U bent hier

Topdokter Herman Tournaye inspireert op het congres.

The Vrije Universiteit Brussel has held its first major conference. Wide-ranging research into the VUB identity was presented, and the current and incoming rectors spoke about what the university’s identity means in practice. Liberalism and a better link with Brussels were high on the agenda.


The conference is a first for VUB. Never before has the community been questioned so widely over the university’s image and how it should present itself. Researchers Dimo Kavadias and Didier Caluwaerts questioned more than 3,000 students, professors and alumni to see what they believe typifies VUB. The most important conclusion was that liberalism is still essential to the university community. VUB also wants to forge stronger links with Brussels and create more interaction on internationalisation, multilingualism, multiculturalism and the city as a lab.


VUB has long led the way through its free thinking: on abortion, euthanasia and fertility to name just a few fields. And the VUB community has interpreted liberalism as freedom: in thought, in expression and in research. Alongside liberalism, study participants praised VUB’s diversity and its personalised approach.


Major changes

The university has been through huge changes in recent years. The pedagogical project has been examined, resulting in an ambitious educational vision and programme. Research groups have proactively created (inter)national collaborations, and more and more interdisciplinary research has seen the light. Lots of research has been translated into innovations, leading to new patents and spin-offs.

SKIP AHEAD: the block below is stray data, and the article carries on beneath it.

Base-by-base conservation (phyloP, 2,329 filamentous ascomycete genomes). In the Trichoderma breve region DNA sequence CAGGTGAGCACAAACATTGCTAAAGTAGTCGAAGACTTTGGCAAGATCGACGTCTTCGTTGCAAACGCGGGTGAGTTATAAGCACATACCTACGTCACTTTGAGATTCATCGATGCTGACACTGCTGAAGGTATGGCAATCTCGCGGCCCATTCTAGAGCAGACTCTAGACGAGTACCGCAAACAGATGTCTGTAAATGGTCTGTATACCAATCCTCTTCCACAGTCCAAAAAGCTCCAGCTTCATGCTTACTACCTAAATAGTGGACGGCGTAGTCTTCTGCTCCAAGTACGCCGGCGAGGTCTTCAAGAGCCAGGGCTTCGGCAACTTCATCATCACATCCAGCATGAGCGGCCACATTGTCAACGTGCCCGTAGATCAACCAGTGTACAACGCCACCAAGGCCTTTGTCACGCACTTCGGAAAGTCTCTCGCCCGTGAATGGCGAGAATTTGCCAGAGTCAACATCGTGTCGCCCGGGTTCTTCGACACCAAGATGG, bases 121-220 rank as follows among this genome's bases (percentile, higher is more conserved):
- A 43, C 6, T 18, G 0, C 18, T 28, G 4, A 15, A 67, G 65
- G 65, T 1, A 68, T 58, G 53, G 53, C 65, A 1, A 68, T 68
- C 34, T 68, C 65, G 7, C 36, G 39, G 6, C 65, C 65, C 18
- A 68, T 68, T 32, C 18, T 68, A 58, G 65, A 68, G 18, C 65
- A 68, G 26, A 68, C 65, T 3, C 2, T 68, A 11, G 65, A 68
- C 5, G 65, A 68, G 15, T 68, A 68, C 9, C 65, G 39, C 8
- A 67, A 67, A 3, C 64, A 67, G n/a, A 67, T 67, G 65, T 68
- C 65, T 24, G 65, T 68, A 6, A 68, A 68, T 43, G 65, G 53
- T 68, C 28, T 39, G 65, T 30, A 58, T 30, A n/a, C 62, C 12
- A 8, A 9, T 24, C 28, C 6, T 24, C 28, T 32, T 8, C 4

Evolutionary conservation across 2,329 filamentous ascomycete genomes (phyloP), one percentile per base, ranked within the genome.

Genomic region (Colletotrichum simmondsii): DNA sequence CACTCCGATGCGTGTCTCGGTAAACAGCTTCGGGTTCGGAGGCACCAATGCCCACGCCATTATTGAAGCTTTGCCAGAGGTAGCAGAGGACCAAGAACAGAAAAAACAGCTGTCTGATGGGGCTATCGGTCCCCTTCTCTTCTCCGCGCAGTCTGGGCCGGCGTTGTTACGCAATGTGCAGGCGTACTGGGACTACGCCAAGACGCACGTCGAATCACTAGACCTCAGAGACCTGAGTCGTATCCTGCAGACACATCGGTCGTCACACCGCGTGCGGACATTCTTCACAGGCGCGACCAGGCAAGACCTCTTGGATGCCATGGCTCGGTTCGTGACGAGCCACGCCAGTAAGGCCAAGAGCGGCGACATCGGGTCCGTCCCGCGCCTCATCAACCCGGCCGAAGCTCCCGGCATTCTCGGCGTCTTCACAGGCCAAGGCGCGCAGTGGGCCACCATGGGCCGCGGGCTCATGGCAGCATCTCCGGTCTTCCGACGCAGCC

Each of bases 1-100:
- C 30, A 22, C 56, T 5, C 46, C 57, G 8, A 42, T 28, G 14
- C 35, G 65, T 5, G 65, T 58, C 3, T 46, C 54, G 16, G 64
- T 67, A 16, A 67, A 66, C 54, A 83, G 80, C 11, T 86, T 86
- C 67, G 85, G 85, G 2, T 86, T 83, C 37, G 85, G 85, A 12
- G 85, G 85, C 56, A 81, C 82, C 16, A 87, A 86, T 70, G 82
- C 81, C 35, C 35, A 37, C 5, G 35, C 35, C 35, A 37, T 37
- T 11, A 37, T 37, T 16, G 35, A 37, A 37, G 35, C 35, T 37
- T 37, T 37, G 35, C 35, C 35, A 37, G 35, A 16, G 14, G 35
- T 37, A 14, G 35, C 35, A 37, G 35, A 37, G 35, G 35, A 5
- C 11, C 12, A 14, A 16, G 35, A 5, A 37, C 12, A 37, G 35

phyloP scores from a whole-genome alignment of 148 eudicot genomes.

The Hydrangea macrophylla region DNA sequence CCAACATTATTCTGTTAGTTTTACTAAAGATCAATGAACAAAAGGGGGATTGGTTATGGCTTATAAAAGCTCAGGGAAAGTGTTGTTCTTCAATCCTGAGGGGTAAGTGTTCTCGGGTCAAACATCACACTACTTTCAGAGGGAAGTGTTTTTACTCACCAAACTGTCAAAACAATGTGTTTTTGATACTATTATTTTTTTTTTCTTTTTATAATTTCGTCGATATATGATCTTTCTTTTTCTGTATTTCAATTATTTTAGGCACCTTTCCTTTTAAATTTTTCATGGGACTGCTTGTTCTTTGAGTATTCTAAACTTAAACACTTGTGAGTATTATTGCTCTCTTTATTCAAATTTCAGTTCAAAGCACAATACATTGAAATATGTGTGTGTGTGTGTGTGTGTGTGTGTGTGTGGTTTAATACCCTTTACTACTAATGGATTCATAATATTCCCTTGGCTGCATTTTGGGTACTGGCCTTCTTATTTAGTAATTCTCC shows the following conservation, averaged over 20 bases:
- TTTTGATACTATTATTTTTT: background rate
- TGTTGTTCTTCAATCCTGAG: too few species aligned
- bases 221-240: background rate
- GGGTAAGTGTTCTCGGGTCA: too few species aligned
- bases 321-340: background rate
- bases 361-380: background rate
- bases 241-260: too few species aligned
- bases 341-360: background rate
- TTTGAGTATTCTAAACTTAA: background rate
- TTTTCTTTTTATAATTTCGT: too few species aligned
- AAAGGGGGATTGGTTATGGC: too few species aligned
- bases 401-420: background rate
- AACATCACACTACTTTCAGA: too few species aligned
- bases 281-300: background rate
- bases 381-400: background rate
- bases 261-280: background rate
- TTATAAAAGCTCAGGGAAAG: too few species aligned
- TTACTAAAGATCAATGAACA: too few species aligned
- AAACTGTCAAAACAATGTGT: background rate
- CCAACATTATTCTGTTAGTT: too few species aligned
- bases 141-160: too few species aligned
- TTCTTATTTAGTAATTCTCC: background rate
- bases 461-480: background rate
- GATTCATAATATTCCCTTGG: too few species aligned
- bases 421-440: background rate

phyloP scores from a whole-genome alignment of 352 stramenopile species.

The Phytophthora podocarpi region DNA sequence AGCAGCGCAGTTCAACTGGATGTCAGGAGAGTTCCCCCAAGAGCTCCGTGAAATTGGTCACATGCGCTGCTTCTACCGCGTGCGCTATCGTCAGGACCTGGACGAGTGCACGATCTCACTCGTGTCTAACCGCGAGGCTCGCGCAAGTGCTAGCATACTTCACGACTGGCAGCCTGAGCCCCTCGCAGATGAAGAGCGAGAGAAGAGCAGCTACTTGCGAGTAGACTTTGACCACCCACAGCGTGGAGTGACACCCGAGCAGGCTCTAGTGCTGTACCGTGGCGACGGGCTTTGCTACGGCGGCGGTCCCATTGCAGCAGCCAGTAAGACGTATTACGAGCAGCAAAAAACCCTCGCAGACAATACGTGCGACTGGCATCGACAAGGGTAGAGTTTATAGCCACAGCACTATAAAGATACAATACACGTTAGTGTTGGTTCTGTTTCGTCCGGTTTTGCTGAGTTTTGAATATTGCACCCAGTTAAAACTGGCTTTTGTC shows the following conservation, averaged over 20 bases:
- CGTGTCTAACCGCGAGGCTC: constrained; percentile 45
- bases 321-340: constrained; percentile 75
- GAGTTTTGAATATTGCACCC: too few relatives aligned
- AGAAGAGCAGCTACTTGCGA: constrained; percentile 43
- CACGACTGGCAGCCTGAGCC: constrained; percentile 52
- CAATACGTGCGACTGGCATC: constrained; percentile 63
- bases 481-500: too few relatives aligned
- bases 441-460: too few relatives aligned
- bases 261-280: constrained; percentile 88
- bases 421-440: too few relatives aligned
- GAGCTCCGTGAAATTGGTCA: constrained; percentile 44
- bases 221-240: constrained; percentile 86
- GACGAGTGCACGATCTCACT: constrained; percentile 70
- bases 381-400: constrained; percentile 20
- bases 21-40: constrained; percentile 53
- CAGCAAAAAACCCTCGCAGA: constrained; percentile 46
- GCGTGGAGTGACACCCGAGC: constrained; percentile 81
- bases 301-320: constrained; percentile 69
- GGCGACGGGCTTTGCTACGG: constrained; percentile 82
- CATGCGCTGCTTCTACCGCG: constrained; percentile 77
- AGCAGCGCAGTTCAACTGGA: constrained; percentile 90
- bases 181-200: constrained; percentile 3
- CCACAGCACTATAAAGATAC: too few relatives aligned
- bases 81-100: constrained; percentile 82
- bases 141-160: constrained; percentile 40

Over the last six years, VUB has also inspired a growing number of domestic and overseas students to study here. Plans for forward-looking campuses have been made, major building works have now come into being, and new policy plans have led to more professional organisation.


Brussels is the key

Five priorities for the future of Vrije Universiteit Brussel have emerged from the identity exercise. The first is to shape internationally orientated people with an open mind. The second is to encourage creativity and innovation. The third is to strengthen the connection with Brussels. The fourth is to protect our liberal character. And the fifth is to encourage remarkable students and researchers.

So VUB has to build on its position as a Flemish university in multinational Brussels. Brussels – home to the international institutions, to the EU, to global businesses – is the key to internationalisation. Scientists and students must continue to make the most of their unique position here; the incredible diversity that Brussels now has will soon be the norm. The city is a living lab for society, education and research. It gives all students who dare to study in Brussels an advantage for life.